Jimmy Carter and Obama had immigration bans that lasted six months or more. President Obama banned Iraqi refugees. He all but banned Christians seeking asylum from Islamic oppression, violence and creed apartheid under sharia. President Carter “invalidate[d] all visas issued to Iranian citizens for future entry into the United States.”
“The State Department stopped processing Iraq refugees for six months in 2011, federal officials told ABC News – even for many who had heroically helped U.S. forces as interpreters and intelligence assets.”
One Iraqi who had aided American troops was assassinated before his refugee application could be processed, because of the immigration delays, two U.S. officials said. In 2011, fewer than 10,000 Iraqis were resettled as refugees in the U.S., half the number from the year before, State Department statistics show.
ABC News fully supported Obama’s ban.
We are knee deep in left-wing manure this week. Previous bans by former Presidents were imposed with little notice by leftists and their armies of chaos.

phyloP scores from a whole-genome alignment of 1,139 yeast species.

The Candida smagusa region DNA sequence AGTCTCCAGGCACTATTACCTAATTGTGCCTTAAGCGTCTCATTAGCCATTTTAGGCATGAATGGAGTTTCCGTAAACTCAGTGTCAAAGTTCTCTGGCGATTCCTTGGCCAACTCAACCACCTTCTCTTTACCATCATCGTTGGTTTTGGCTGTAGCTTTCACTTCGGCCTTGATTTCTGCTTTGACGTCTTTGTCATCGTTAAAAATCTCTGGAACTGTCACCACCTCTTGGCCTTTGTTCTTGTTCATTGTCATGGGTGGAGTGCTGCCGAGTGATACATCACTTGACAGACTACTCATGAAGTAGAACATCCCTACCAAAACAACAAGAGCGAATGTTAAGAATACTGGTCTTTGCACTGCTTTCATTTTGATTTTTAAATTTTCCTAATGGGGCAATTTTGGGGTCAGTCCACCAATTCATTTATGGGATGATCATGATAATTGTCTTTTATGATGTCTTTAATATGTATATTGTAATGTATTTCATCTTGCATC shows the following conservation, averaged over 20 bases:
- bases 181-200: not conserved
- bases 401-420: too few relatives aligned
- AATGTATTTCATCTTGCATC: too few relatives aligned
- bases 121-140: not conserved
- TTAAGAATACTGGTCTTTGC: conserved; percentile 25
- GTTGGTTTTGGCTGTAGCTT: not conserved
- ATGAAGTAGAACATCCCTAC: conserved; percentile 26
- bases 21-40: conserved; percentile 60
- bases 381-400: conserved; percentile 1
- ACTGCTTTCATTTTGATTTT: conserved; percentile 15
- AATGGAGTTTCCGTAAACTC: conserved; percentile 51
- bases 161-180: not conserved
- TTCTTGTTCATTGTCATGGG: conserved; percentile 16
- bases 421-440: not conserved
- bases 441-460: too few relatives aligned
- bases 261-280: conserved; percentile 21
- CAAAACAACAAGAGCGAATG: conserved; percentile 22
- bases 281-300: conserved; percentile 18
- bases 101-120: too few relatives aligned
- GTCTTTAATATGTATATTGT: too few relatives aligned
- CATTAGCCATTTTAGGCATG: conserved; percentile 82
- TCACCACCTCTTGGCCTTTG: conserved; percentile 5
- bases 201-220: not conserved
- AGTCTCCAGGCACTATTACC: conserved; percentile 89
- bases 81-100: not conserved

First off, the enemedia’s designation of Trump’s immigration policy as a “Muslim ban” is specious and false.
It’s a terror ban.
These violent protests are not anti-Trump, they are anti-America, anti-Freedom, anti-you-and-me. They want us to live under their boot of subjugation, oppression and statism.
Heavy: Obama’s administration did stop processing all applications for Iraqi refugees for a six-month time period. (Jimmy Carter and Chester Arthur were also among presidents to restrict immigration by nation state).
A 2013 ABC News article reported, “The State Department stopped processing Iraq refugees for six months in 2011, federal officials told ABC News – even for many who had heroically helped U.S. forces as interpreters and intelligence assets.”
The network reported that, as a result, an “Iraqi who had aided American troops was assassinated before his refugee application could be processed, because of the immigration delays.”
According to National Review, President Obama also admitted very few Syrian refugees during his tenure.